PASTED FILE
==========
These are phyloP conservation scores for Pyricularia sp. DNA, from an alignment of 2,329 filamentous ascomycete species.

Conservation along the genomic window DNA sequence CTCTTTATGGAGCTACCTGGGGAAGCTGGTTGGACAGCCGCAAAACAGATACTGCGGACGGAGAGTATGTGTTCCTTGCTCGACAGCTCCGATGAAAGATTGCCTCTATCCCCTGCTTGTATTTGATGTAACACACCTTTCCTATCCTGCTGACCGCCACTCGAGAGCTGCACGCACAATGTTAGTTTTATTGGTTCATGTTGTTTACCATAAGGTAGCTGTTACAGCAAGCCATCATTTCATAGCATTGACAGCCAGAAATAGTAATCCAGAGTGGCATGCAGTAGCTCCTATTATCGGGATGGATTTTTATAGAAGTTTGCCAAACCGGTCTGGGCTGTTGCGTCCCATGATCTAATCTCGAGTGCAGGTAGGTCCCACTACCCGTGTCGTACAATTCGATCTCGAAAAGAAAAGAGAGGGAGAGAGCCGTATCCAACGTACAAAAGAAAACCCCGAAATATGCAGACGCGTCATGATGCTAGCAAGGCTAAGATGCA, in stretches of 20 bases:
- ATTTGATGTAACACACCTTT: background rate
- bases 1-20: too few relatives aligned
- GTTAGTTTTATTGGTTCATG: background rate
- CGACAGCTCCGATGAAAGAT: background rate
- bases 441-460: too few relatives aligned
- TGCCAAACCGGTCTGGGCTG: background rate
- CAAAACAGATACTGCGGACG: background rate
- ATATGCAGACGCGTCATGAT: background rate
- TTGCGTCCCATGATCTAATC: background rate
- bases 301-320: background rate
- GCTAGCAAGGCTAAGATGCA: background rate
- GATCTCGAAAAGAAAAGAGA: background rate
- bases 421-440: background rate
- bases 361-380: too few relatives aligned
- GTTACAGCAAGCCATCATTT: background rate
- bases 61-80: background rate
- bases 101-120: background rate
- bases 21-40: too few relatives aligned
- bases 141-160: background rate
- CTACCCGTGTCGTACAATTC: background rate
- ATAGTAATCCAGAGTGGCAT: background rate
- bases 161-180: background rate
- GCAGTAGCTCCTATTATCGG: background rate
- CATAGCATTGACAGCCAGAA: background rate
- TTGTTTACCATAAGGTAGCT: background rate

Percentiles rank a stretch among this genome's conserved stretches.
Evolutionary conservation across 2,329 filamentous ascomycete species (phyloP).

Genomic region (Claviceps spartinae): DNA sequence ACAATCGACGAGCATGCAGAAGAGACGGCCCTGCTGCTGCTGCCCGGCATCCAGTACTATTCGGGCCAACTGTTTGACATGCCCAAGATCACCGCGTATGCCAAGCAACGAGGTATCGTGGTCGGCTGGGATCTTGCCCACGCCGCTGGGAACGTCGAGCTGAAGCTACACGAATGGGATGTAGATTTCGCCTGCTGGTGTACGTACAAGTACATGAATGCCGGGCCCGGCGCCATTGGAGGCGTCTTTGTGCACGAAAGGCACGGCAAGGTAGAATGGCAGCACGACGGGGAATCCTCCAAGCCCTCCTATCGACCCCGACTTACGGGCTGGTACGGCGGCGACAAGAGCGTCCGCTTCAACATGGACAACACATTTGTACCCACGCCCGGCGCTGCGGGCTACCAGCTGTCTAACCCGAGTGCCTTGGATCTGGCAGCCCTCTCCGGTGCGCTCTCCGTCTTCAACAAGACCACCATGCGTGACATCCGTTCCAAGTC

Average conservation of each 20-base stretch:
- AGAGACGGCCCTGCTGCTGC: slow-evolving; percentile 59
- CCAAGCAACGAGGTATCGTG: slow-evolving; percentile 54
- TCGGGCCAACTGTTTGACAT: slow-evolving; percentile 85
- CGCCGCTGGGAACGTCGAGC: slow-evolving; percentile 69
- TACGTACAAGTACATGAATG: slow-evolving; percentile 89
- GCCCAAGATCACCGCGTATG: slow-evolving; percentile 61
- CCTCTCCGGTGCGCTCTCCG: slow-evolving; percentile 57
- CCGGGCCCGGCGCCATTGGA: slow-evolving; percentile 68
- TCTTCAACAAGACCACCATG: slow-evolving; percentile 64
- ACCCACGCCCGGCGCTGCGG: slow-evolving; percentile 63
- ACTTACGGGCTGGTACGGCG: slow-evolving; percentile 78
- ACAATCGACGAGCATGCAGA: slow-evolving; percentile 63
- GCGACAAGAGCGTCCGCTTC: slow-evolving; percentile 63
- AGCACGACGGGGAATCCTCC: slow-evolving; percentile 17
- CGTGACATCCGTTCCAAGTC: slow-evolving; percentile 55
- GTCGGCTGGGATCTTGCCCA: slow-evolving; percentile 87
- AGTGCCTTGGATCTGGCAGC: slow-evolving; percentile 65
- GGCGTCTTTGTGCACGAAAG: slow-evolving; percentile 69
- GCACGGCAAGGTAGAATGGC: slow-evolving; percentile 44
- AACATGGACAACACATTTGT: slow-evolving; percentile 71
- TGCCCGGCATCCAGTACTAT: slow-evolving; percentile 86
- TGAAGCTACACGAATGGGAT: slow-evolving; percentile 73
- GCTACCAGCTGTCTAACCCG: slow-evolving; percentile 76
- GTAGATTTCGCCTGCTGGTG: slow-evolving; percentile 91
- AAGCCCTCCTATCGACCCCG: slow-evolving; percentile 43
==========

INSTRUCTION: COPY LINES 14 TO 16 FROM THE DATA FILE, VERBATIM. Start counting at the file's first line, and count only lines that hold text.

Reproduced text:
- GATCTCGAAAAGAAAAGAGA: background rate
- bases 421-440: background rate
- bases 361-380: too few relatives aligned